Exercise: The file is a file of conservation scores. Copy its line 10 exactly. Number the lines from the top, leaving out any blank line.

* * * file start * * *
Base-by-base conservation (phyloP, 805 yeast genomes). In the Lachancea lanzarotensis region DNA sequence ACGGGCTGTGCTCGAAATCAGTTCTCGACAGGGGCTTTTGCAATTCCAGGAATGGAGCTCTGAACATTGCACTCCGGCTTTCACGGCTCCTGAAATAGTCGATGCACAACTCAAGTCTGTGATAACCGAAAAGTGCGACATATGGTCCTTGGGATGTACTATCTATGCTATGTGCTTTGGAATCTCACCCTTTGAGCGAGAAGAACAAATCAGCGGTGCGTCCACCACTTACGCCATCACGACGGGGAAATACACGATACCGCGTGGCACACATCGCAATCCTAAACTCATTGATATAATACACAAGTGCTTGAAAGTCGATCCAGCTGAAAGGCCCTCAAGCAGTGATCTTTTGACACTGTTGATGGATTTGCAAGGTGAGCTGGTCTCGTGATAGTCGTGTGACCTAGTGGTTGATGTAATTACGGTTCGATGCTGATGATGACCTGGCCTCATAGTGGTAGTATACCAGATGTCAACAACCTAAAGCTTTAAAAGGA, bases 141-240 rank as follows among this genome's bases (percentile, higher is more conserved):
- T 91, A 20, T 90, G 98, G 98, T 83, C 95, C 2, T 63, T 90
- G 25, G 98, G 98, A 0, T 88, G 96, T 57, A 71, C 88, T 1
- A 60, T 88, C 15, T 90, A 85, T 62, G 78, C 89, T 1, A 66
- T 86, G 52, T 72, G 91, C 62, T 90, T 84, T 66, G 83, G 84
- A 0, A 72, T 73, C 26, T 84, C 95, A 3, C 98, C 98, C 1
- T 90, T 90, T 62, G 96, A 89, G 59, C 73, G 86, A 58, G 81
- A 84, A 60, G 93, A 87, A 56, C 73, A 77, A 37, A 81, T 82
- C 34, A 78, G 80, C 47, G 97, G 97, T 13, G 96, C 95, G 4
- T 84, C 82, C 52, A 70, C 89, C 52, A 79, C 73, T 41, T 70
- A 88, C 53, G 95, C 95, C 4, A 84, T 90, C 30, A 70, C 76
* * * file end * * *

- T 84, C 82, C 52, A 70, C 89, C 52, A 79, C 73, T 41, T 70